Medical Ghostwriting (2010)
Ghostwriting, the practice of publishing an article in which an outside writer has done extensive work on the article without being named on the publication, has become prevalent in the scientific community. Particularly, according to the New York Times, medical journals are publishing articles written by an unnamed writer (sometimes paid by the company whose product is being studied) but giving author credit to a prominent academic. Ghostwriting can mislead doctors about the benefits or effectiveness of drugs or devices by manipulating the information to the industry’s advantage and using a prominent author name to exploit it. This practice has serious consequences for quality and reliability in medical scholarship as well as ramifications for the flow of accurate information to the public.

Senator Charles Grassley (R-Iowa) has said ghostwriting hurts patients and raises costs for taxpayers because it uses prestigious academic names to promote medical products and treatments that might be expensive or less effective than viable alternatives. The Senator has sent letters to top medical schools regarding the practice. He has also applied pressure to the National Institutes of Health to crack down on ghostwriting. In June, 2010 Senator Grassley issued a congressional report recommending measures to cut down on medical ghostwriting.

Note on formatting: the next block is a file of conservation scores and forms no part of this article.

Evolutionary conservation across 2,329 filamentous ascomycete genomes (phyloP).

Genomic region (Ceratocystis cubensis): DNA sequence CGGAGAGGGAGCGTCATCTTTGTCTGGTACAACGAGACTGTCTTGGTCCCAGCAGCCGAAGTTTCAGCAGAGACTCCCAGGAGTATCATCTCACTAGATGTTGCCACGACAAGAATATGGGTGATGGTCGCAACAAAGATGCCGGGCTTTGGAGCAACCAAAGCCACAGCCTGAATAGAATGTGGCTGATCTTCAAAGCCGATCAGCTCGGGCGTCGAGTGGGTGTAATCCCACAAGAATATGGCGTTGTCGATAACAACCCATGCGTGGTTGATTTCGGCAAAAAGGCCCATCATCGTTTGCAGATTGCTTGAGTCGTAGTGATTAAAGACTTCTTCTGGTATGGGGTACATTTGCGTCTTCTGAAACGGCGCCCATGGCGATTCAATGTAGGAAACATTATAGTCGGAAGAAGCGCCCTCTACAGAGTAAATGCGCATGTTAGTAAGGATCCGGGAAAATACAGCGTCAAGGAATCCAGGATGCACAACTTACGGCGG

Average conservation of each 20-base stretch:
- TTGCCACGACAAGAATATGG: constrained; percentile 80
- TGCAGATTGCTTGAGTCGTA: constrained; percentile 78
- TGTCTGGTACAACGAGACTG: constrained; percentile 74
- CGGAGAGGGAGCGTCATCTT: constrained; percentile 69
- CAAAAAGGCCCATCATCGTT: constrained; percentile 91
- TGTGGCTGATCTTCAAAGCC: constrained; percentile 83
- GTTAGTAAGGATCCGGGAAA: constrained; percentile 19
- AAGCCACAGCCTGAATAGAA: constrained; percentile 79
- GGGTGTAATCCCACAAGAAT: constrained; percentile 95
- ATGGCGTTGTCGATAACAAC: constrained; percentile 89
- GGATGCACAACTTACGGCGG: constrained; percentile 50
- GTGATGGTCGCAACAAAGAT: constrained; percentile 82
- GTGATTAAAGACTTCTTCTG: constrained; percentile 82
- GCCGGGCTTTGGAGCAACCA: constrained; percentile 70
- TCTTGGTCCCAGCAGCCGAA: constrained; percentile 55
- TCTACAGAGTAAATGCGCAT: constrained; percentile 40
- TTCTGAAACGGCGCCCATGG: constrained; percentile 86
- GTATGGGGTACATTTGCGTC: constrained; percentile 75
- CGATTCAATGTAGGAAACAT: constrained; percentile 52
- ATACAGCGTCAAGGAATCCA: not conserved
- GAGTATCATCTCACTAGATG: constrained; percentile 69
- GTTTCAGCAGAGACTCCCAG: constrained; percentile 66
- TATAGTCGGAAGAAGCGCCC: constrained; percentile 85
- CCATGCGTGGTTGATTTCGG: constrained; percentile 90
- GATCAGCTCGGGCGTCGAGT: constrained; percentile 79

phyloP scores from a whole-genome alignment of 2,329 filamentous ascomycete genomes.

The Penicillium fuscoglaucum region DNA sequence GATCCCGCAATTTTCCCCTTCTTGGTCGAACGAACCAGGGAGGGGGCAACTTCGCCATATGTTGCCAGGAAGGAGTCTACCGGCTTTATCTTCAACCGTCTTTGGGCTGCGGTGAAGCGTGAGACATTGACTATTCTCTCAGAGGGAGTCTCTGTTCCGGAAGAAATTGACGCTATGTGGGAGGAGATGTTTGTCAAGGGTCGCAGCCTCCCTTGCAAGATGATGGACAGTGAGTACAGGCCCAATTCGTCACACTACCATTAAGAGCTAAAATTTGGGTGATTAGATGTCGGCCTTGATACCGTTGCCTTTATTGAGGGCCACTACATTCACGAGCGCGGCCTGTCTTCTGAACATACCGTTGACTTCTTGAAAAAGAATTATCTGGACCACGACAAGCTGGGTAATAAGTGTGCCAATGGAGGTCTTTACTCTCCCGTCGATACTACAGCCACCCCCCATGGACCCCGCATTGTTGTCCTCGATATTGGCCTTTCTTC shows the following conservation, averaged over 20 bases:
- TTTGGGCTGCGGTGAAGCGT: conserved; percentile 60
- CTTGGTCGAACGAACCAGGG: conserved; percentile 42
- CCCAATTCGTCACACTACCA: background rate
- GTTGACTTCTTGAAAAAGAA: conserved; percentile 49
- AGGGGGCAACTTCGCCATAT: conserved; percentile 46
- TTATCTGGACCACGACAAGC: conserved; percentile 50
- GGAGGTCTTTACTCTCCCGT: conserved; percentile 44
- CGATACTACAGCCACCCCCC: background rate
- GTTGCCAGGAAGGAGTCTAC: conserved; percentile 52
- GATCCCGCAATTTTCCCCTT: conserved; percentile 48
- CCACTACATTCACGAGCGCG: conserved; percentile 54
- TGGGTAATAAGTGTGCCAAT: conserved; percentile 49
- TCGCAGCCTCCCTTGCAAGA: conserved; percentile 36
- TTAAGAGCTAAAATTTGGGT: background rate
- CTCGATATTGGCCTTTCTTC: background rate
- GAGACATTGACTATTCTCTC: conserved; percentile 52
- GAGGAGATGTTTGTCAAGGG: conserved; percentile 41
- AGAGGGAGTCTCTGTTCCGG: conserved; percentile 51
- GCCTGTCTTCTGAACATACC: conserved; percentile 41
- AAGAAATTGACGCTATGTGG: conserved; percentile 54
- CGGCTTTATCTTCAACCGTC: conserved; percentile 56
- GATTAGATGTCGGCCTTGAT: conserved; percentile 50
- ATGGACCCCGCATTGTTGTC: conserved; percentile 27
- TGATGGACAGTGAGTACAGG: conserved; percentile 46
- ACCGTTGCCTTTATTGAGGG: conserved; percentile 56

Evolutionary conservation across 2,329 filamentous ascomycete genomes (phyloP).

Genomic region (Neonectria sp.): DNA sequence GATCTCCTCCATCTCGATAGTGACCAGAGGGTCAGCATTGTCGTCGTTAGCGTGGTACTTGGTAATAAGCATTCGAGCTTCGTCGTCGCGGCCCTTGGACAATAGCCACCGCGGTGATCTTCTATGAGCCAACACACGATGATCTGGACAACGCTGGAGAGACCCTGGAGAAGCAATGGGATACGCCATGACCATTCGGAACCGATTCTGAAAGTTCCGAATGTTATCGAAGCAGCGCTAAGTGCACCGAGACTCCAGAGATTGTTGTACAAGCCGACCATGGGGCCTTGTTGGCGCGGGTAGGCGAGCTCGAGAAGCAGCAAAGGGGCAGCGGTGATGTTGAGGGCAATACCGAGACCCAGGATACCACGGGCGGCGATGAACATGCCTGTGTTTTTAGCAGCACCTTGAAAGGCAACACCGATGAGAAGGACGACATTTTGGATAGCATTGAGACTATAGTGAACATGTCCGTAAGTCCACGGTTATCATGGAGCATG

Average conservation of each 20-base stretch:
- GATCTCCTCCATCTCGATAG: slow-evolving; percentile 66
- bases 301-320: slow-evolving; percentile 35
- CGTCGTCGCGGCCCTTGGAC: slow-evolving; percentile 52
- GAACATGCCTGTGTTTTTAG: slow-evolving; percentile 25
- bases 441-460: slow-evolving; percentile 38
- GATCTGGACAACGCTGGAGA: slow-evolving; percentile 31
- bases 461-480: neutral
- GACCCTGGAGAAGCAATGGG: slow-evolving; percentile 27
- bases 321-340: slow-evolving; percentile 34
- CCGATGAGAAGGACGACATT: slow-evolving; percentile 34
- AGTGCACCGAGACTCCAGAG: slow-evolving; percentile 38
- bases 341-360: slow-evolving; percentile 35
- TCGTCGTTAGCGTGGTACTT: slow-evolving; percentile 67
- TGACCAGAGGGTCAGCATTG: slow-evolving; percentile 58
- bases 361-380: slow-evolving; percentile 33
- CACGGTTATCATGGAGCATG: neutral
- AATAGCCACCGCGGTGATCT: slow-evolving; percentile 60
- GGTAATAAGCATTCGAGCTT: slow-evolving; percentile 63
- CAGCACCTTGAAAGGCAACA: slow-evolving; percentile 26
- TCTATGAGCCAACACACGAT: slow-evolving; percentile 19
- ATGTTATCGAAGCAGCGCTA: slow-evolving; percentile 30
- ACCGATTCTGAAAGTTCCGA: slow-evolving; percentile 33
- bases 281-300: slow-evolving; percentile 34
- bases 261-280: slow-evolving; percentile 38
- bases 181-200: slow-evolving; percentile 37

An example of the dangers of ghostwriting involves scientific papers and the use of hormone replacement therapy. In August 2009, the New York Times reported that court documents have shown that ghostwriters paid by a pharmaceutical company played a major role in producing 26 scientific papers that backed the use of hormone replacement therapy in women. While emphasizing the benefits, the articles simultaneously de-emphasized the risks of taking hormones. These articles created the illusion of medical community consensus which in turn benefited the drug company. As the New York Times articulated, the danger in ghostwriting is that doctors rely on medical literature and might change their opinions and prescription habits after reading articles, unaware that the articles were commissioned and paid for by a drug company.

Ghostwriting appears to be quite prevalent. A survey cited by Nature News found that of 600 authors who had published papers in six major medical journals in 2008, 7.8% indicated there was a ghost author who had contributed significantly but was not credited. In response many journal editors “name and shame” the parties responsible for the ghostwritten article after it has been discovered. They publish a notice that the manuscript has been ghostwritten along with the names of those responsible and alert the academic institution involved as well as the media.